The wildcard amongst this cast of characters is Jean’s daughter, Manon (Ernestine Mazurowna in the first film, Béart in the second). To call her precocious would probably be an understatement, as she silently observes her father’s mostly fruitless toiling with sad curiosity, and the suspiciously doting Ugolin with clear distrust and disdain. Her quiet observations and expressive eyes say more about her than much of the film’s actual dialogue says about its other characters. It’s as if she’s not only wise beyond her years, but downright prescient, plotting justice for her wronged father before the extent of his being wronged even becomes clear. In the second film, that penchant for quiet hyper-observation and even quieter plotting remains in the now-teenage Manon, with an added degree of willful isolation. She almost seems autistic in her persistent lack of communication with anyone, her obsessive tending of her goats, and her joyfully dancing naked out in broad daylight. She’s incredibly enigmatic, perhaps too much so, but that enigma provides one of the more fascinating aspects of the second film, as Ugolin falls hopelessly in love with her. True, any heterosexual male with eyes could easily fall in love with a young woman as beautiful as Emmanuele Béart, but you get the sense that Ugolin’s obsessive, tragic infatuation arises chiefly from his guilt over what he did to the girl’s father years before. You can’t help but pity the poor man as he falls all over himself trying to woo the silent woman who is planning his destruction, precisely because we’ve spent a full film and a half seeing things through his seedy, tragically flawed perspective, unlike with the town’s young, handsome (and bland) schoolteacher in his own wooing of Manon, in one major subplot that falls majorly flat.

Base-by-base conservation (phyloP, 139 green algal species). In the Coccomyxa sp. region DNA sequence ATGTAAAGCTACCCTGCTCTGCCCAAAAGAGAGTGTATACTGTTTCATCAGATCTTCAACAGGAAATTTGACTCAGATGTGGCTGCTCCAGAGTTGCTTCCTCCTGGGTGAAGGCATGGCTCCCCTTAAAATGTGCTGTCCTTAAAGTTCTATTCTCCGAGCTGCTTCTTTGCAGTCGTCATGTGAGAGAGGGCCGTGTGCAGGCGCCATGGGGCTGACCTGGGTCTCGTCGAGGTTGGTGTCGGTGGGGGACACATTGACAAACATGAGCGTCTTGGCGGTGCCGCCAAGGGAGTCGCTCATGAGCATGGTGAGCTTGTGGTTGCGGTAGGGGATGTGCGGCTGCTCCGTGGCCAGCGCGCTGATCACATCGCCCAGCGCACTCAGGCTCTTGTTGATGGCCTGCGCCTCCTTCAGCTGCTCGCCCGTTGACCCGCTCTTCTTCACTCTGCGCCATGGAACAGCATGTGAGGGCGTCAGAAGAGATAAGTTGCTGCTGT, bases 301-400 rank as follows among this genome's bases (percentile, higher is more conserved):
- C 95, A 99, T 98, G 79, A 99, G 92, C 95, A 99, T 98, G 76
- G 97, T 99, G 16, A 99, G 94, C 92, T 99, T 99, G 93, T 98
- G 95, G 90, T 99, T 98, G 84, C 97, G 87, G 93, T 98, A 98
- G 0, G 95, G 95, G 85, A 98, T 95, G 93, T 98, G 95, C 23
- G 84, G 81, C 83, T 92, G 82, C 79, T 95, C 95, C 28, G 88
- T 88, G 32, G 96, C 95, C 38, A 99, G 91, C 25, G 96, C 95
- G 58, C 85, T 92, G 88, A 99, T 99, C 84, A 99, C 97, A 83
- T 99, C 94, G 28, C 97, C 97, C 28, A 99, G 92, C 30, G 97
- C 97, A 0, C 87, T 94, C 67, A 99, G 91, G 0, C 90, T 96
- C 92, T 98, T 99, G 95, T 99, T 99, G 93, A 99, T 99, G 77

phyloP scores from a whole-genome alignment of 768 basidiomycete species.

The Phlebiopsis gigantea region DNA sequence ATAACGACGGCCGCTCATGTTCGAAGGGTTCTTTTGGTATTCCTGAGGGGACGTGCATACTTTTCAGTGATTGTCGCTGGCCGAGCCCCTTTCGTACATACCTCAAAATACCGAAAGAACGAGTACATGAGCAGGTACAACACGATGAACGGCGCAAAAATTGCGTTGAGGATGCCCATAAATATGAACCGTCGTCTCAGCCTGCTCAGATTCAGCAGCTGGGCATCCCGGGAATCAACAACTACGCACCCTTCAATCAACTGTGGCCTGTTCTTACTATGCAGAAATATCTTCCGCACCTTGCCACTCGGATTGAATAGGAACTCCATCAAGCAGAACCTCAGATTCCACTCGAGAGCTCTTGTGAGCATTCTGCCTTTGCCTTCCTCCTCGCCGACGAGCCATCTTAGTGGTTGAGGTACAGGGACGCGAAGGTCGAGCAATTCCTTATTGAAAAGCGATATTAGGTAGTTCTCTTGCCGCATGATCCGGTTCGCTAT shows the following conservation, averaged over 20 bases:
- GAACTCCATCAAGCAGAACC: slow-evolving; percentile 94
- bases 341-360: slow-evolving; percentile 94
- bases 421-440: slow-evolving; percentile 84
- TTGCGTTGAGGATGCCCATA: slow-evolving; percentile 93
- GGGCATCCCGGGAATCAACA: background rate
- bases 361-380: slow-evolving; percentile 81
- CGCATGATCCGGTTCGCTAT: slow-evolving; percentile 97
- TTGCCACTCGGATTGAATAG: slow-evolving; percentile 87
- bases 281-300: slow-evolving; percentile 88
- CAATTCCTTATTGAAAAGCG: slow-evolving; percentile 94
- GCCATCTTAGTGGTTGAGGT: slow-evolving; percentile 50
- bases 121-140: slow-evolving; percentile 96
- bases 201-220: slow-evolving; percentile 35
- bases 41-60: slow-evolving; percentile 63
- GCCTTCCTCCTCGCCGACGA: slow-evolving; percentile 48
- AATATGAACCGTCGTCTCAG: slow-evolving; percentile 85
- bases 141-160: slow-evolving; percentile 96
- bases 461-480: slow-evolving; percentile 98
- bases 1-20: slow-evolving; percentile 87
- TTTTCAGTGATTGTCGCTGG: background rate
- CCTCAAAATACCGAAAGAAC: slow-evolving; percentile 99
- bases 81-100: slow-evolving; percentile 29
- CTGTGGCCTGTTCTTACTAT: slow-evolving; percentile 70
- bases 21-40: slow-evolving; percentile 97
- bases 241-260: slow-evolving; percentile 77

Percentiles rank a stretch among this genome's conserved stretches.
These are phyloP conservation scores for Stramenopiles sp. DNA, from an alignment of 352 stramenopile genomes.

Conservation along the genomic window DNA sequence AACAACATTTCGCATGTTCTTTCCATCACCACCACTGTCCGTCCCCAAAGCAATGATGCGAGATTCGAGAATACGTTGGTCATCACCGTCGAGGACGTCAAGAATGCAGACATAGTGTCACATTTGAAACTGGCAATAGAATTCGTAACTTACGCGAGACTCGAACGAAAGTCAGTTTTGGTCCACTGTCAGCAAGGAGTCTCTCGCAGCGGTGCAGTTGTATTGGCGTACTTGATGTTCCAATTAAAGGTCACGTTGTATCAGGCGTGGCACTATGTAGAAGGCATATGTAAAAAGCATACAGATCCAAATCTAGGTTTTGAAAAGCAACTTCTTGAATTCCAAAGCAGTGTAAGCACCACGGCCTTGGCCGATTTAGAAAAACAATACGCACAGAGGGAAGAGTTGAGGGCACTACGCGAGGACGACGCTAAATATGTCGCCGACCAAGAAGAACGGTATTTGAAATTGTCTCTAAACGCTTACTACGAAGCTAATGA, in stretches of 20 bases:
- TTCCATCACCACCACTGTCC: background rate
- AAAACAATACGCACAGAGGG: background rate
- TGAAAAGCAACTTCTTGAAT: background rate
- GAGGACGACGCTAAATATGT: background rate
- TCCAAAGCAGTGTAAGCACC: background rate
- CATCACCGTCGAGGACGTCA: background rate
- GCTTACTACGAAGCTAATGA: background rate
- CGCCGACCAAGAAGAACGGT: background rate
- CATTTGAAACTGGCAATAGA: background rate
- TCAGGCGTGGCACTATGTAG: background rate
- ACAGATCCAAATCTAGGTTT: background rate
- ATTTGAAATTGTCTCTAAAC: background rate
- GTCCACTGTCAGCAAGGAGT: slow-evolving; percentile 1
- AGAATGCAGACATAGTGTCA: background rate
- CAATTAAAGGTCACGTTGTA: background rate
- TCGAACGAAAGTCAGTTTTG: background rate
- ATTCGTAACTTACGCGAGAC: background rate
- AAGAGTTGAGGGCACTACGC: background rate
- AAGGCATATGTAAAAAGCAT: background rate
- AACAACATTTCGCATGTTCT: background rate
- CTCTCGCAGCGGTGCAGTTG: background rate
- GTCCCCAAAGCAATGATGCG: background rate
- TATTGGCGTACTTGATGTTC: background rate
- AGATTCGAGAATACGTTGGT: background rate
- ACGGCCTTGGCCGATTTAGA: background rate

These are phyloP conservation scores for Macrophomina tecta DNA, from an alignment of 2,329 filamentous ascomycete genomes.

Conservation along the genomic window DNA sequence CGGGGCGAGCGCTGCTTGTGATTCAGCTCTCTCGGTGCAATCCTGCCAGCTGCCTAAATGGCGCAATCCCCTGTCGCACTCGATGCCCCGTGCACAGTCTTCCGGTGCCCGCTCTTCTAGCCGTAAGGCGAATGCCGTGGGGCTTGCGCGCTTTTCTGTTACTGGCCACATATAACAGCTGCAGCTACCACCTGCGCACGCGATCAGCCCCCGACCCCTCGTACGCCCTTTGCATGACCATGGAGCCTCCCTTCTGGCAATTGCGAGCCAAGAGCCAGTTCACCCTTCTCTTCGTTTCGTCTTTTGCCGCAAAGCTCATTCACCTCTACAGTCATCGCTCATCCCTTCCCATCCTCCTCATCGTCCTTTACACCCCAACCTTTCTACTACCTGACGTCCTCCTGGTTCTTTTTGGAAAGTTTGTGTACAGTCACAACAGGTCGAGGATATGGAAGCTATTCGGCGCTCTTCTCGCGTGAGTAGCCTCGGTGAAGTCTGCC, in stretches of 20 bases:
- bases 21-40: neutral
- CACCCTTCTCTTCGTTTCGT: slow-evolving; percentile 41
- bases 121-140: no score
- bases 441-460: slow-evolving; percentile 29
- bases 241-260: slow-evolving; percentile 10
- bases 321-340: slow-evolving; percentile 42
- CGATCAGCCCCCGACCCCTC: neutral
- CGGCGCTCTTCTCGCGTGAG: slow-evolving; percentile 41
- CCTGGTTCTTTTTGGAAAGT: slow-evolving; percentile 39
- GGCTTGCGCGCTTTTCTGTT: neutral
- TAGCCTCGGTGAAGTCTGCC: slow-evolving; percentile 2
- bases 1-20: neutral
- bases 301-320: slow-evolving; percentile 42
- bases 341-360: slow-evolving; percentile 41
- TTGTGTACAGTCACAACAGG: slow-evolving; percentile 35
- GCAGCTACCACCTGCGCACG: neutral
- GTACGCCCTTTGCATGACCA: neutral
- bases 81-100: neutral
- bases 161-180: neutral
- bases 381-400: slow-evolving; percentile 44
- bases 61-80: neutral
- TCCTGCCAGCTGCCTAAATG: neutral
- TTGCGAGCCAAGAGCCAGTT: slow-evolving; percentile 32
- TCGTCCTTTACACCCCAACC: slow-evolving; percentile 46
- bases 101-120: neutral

While Ugolin is clearly a tragic figure, he’s cartoonish and buffoonish in bringing about his own downfall. His uncle, Cesar, experiences a much more subtle downfall that will stick with me for some time. Not once does he interact with Jean the hunchback, in trying to wash his hands of guilt. His goal, of continuing the Soubeyran line and supposed fortune, is admirable, and indeed his attempts to coax his pitiful nephew and heir into child-bearing marriage is even endearing, as his curmudgeonly interactions with the stunningly immature Ugolin are among the more charming and likable scenes across both films. It’s just his way of going about it that is reprehensible, and ultimately unforgivable. That this story is wrapped up neater than a soap opera, complete with a last moment plot twist, cannot be ignored and is quite disappointing for a 4-hour epic that otherwise unfolds at an otherwise wonderfully leisurly pace, the excellent cinematography of the farmlands and sounds of cicadas and footsteps on arid dirt putting you right in the midst of an agriculturally devastating heat wave. But if that conclusion is abrupt and unsubtle, the wordless facial acting of the great Yves Montand in the town cemetery is anything but. In the end, Cesar gets exactly what he wants. And it destroys him.